Growing signs of state foreknowledge of attack on Berlin Christmas market (

Investigators report that they found Amri’s ID papers, mobile phone and fingerprints inside the truck that was used in the horrific attack. The Islamic State press agency has published a video, probably recorded a few weeks ago, in which Amri swears allegiance to the organization and calls for “attacks on unbelievers.”

Amri may well have been responsible for the attack. However, the event itself remains obscure, and the extraordinary circumstances behind the attack raise many questions. It is now clear that security services were well aware that Amri was planning terrorist attacks. He had been in prison in Italy, was arrested in Germany and put under surveillance for months. Although the legal basis existed, the security and judicial authorities refused to detain him.

Morevoer, given the manner in which the event is being used to weaken the government of Chancellor Angela Merkel and shift German politics even further to the right, it would be a mistake not to consider the possibility that sections of the state were involved in some manner—if not in directing the attack, then in creating the conditions in which Amri was allowed to proceed.

At this time, the security services also knew from monitoring telephone calls and internet chats that Amri was planning something dangerous. According to broadcaster Bayrische Rundfunk, in March this year the risk register for terrorists contained an entry saying that Amri was seeking to recruit people from throughout Germany to “commit Islamist motivated attacks with him.”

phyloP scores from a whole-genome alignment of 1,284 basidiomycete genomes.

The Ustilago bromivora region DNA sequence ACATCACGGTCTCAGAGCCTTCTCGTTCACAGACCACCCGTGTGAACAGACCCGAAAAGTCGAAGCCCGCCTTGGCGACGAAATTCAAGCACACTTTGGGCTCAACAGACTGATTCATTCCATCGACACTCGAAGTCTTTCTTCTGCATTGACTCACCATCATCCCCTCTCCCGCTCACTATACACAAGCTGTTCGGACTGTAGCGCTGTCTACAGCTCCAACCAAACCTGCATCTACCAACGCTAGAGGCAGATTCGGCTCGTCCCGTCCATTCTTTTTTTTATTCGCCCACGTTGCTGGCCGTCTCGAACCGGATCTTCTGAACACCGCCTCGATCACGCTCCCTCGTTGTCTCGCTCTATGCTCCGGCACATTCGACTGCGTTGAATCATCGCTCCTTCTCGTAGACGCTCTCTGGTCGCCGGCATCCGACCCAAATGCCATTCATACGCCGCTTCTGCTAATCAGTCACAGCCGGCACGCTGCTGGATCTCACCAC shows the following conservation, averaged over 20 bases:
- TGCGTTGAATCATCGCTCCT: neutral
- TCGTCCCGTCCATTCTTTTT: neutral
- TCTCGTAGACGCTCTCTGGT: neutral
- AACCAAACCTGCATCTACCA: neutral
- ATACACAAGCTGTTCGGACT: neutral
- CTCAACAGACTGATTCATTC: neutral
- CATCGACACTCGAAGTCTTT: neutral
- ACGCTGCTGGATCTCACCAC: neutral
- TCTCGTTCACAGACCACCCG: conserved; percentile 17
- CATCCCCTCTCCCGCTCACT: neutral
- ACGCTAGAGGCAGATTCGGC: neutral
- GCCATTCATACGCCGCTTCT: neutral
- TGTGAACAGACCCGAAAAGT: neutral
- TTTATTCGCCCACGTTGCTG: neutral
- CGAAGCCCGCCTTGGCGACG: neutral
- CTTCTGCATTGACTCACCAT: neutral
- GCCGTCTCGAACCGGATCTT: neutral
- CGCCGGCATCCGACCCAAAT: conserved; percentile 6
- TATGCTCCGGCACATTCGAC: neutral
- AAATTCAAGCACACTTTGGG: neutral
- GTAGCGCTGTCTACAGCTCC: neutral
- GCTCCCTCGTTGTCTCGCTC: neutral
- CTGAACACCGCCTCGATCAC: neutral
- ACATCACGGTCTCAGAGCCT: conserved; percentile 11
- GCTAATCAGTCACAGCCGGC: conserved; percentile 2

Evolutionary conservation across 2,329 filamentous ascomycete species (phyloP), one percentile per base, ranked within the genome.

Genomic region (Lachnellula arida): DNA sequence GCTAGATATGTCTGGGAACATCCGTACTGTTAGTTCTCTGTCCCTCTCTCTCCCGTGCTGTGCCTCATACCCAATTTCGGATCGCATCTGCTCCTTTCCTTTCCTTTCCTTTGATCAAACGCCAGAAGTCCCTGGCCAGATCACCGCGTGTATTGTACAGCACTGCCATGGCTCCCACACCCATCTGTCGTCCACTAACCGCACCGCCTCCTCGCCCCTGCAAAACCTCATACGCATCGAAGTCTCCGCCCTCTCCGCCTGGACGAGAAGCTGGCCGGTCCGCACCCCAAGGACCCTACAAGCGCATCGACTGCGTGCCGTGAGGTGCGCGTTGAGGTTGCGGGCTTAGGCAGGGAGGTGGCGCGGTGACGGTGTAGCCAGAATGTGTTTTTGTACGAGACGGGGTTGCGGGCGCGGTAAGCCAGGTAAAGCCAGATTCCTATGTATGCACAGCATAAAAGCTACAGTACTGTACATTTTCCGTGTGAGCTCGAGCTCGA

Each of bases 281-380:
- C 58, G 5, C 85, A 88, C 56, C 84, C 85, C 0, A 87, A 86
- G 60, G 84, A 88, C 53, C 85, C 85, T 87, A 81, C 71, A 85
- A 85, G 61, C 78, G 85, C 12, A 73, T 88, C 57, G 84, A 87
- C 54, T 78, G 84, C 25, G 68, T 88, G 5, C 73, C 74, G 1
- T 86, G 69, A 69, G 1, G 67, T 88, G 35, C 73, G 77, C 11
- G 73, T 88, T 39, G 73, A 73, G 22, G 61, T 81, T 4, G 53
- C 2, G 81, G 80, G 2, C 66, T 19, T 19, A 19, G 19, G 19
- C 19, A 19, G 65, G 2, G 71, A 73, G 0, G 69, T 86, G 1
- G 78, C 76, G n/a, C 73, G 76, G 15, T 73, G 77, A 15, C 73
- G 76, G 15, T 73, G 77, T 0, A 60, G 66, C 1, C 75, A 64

Nevertheless, the federal prosecutor, who had taken over the investigation into the group around Abu Walaa in March 2016, sent the case against Amri to the state authorities in Berlin. The Berlin authorities kept Amri under surveillance around the clock, but in September this year the surveillance was halted under unclear circumstances.

Although his contact with the Abu Walaa group was documented by the secret service, and the Moroccan security authorities had warned their German colleagues in September and October of Amri’s plans for an attack, no action was taken.

Further questions arise from the aftermath of the attack itself. The police immediately arrested an innocent refugee from Pakistan on the basis of dubious eyewitness statements. He was presented as a strong suspect even though there was neither blood nor gunshot residue evidence to link him to the scene.

Only after media reports leaked out that Amri’s ID papers had been found in the truck did investigators admit that the refugee was innocent and that they were looking for Amri. On Friday, following a renewed inspection of the truck, it became known that Amri’s mobile phone had also been found.

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